How to Get a Faster Response to Your E-mail

September 6, 2007

This is an interesting article that lists a few things you can do to help ensure a quicker email response. The author make a great point that sometimes slow response times are due to the recipient’s pure ineptitude. But outside of that, he focuses on the sender’s role in trying to make it as easy as possible to facilitate a quick response.


I especially agree with point number 4: If the message is getting too long, and/or it’s a huge discussion with many parties chiming in with lots of back and forth - email is probably no longer the appropriate communication tool. It may be time to make a call, or even schedule a meeting (not that I’m huge fan of meetings either, see meetings suck!) But somtimes meetings are the appropriate answer.

4. Keep the message short. Again, remember the two-minute rule. If it takes longer than two minutes for the recipient to read your message, it will likely get set aside. In fact, they may never get back to it! So, keep it short. I like the advice some people are now giving: keep your message to five sentences or less. If it takes more than this, you should seriously consider another method of communication (e.g. a phone call, meeting, formal report, etc.)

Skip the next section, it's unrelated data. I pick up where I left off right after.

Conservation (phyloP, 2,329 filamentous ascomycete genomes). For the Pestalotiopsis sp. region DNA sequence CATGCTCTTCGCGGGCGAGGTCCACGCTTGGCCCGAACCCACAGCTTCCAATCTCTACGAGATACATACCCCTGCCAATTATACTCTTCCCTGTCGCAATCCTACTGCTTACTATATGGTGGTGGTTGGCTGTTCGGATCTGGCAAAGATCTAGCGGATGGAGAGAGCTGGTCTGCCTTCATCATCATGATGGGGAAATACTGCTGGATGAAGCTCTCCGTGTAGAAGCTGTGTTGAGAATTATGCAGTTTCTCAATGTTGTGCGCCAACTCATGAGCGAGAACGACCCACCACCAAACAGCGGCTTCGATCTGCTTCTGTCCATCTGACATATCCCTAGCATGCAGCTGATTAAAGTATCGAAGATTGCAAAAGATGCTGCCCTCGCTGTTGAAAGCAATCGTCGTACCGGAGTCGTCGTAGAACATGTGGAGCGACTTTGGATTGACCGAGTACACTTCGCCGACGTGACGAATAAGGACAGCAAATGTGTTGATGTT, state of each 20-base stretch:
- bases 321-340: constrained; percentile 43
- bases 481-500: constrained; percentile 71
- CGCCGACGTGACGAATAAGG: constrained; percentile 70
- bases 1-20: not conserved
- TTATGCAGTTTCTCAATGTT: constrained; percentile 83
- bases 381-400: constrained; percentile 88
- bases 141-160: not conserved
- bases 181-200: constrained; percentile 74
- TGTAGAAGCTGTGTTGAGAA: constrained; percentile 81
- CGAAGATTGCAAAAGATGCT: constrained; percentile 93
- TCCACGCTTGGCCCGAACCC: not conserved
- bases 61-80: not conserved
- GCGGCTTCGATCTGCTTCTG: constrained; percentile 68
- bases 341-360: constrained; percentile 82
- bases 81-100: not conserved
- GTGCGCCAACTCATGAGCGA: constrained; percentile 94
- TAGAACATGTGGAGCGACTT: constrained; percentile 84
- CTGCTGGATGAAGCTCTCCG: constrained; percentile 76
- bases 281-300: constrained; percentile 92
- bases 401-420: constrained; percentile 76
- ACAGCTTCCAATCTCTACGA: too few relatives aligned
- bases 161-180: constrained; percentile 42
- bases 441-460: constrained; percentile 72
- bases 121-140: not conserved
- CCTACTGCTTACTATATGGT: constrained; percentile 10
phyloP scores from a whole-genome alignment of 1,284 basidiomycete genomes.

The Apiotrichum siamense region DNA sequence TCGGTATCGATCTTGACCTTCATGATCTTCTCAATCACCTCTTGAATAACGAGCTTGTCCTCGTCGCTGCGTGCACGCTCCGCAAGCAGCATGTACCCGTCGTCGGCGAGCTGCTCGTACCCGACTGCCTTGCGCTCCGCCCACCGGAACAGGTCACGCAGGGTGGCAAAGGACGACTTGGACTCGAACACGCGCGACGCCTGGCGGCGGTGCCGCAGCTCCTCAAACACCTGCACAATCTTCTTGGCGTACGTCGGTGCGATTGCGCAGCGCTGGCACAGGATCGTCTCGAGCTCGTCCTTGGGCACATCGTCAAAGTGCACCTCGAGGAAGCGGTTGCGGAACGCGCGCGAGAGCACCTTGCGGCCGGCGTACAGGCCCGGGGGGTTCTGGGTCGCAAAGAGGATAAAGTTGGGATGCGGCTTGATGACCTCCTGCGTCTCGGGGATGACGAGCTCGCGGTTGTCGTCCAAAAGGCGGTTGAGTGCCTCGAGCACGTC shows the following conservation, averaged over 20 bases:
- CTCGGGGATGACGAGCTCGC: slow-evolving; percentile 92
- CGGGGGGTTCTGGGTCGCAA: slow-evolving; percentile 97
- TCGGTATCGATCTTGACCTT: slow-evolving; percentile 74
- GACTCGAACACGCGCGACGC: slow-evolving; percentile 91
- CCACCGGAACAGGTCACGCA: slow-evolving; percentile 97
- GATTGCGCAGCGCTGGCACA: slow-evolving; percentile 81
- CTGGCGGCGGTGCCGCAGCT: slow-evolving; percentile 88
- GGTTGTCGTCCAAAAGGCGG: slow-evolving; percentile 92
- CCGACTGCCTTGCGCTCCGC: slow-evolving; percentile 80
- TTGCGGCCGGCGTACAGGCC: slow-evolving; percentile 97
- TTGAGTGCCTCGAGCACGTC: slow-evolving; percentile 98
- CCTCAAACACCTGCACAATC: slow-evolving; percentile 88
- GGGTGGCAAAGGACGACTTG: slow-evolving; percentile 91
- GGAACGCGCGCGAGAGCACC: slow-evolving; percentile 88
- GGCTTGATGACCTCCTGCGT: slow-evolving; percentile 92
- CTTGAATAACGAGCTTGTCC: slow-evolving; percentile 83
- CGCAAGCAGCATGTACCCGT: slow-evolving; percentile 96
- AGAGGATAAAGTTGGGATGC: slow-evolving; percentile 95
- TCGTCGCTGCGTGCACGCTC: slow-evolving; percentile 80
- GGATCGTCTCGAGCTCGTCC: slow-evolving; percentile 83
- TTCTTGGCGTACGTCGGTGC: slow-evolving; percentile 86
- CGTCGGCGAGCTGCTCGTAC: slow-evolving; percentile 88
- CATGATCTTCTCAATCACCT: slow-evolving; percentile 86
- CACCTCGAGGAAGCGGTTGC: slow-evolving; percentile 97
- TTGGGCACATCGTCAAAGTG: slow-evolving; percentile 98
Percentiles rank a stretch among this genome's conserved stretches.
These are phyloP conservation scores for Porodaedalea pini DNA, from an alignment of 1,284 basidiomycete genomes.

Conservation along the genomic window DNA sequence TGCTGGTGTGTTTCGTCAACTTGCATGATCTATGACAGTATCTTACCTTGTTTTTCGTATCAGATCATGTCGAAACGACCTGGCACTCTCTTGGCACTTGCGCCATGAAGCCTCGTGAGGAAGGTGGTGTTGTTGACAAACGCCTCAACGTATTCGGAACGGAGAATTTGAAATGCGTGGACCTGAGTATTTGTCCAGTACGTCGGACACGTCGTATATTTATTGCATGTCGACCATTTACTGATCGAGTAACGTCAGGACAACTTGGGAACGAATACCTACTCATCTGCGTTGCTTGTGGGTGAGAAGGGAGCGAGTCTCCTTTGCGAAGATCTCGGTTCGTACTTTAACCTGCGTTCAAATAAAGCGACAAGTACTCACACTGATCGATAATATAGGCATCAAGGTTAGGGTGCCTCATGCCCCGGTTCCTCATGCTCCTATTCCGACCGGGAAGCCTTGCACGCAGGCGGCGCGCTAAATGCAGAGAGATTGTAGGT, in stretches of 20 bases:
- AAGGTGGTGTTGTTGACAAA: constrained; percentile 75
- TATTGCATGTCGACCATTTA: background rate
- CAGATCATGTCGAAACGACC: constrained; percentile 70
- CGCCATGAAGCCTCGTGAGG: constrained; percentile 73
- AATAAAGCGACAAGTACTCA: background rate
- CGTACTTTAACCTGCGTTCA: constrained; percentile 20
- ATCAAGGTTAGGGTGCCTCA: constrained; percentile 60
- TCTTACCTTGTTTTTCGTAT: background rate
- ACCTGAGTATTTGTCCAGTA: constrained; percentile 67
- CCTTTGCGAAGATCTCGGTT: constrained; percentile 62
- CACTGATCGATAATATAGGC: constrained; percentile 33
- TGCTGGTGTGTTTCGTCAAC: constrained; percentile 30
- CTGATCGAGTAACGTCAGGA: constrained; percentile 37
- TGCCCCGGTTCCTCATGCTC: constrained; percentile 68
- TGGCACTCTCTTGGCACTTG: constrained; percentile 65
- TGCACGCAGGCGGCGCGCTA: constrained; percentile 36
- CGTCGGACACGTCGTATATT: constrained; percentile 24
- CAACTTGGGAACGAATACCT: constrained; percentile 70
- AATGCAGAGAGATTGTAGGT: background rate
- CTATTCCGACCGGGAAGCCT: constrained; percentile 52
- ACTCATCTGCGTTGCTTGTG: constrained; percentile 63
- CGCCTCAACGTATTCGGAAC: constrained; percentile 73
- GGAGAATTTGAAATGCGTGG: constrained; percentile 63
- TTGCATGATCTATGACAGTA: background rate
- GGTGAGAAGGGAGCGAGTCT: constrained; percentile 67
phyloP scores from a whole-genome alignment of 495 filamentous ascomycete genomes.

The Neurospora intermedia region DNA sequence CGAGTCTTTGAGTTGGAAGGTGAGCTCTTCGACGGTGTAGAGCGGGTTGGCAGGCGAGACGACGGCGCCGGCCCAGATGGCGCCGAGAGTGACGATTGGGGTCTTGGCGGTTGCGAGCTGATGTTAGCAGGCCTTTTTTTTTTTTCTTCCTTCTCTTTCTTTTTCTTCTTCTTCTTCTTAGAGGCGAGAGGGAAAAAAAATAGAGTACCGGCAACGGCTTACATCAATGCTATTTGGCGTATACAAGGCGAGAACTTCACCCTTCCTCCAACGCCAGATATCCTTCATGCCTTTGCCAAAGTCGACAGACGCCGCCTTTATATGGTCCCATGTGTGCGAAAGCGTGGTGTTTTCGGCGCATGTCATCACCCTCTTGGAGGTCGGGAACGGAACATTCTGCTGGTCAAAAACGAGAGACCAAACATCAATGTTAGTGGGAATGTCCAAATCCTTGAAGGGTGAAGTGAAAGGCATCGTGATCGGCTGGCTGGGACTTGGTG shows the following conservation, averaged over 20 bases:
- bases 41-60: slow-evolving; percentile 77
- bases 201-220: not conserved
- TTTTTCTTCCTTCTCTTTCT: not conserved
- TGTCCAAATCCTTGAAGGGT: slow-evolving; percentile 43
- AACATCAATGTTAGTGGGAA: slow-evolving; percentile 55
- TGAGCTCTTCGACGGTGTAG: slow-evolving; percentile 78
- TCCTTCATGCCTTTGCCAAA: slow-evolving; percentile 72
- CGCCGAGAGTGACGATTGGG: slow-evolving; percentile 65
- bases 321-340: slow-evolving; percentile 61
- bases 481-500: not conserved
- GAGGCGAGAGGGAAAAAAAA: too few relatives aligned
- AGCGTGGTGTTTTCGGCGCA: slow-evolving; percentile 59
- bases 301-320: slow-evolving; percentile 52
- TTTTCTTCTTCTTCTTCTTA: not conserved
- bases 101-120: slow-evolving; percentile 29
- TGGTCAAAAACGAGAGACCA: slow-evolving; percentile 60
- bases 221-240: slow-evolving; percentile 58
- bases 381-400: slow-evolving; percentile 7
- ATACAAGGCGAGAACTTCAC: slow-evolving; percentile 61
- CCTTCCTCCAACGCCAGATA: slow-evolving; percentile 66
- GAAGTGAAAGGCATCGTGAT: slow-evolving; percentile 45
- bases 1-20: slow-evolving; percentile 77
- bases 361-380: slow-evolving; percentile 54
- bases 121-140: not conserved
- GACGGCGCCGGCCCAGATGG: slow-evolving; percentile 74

Read the whole article Here

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2 Responses to “How to Get a Faster Response to Your E-mail”

  1. Andy Bailey on September 8th, 2007 1:24 am

    I use a program called msgtag that adds an image to the bottom of the email that says “the sender has been notified that you have received this message” and I get a notification as soon as that image is seen.

    that always gets people responding back sooner rather than later!

  2. admin on September 8th, 2007 6:46 am

    Hey Andy,

    A friend of mine works for a company called Seriosity they develop a product that is designed to assign “value” to an email.

    They give all their employees a limited supply of what they call “Serios.” One can apply more serios to an email to mark it as more valuable/important, but then they are deducted from your account.

    Check it out … it’s an interesting idea.

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